Note: This post is adapted from its original publishing by Konica Minolta Canada and its IT Services Division, IT Weapons.
Recently, our colleagues at Konica Minolta Canada chatted with Giles Crouch, Chief Digital Officer and Digital Anthropologist at NordSpark. He was their webcast guest speaker for Rethink Efficiency & Workplace Culture in the Digital Age. The session sparked some brilliant Q&A, the best of which are included below.
Giles: A community of practice is long-term, it’s ongoing and it always stays there. A steering committee, on the other hand is really talking about a project with an end date and a desired outcome. A steering committee is often tasked with choosing the right tools for the organization, be it a small business or a larger organization that is looking to change and adapt to something better as they grow. For example, Microsoft environment versus Google Workspace? The steering committee would set out to get to that decision process. The community of practice is something that exists forever, so that you have representation from across the company that is always learning and can experiment with new technologies. If there is a need for a newer, better project management software, they can talk to vendors and figure out the best move forward. Most importantly, a community of practice allows you to ensure constant learning in the organization that never goes away.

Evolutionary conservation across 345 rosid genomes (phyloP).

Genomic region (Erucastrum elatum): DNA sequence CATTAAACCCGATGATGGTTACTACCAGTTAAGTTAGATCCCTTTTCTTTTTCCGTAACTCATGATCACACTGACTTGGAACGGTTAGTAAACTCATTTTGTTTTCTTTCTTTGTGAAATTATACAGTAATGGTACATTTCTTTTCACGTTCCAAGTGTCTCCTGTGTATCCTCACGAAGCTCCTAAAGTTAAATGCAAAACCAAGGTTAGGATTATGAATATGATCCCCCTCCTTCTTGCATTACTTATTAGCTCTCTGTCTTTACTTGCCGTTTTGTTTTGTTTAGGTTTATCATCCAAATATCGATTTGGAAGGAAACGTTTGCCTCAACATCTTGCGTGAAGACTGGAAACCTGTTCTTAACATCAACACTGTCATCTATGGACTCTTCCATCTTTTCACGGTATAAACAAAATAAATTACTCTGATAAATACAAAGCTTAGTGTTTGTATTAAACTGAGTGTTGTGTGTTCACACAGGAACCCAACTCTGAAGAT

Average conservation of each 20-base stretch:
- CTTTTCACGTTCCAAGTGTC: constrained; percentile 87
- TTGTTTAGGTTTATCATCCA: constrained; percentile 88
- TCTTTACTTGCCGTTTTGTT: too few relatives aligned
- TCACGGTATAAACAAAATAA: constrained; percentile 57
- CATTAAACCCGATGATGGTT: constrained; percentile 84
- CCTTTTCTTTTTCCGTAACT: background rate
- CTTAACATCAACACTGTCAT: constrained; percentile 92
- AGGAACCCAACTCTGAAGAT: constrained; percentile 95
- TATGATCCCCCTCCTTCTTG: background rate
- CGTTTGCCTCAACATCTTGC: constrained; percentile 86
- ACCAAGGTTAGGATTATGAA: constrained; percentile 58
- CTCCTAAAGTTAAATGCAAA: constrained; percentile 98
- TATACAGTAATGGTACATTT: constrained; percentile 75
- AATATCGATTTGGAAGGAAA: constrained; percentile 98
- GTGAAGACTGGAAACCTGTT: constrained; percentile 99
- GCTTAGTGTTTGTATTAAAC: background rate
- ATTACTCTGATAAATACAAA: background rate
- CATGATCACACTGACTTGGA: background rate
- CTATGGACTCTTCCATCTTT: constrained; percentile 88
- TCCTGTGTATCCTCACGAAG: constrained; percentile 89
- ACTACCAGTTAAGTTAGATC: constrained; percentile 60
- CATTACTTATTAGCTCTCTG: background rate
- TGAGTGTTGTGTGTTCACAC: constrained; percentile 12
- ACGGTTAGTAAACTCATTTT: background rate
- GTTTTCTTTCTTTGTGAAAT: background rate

Giles: Technology innovation can be led by your community of practice. They can ask questions to industry leaders or maybe just complementary organizations that support their organization’s role in the industry. Questions should be specific to the business outcomes that you are looking for. This ensures a constant state of learning. As technologies change, you have to always be learning. You must try to understand how you can leverage technology and help your organization as well as your customers? That’s where innovation comes in – making sure that the community of practice has a charter and the permission to explore alternative answers. It ultimately helps you map out the territory of where you’re going and see the bigger picture.
Giles: It sure is! You can build a wiki right in SharePoint. It is not too hard, and you can use apps from within Sharepoint to build it. You can enable it so that it’s by department, but still have everybody able to view it. Videos, documents, internal and external links, everything goes there. A different tool might be necessary if it becomes too large over time. SharePoint is an excellent place to start.
View the webcast on demand here.
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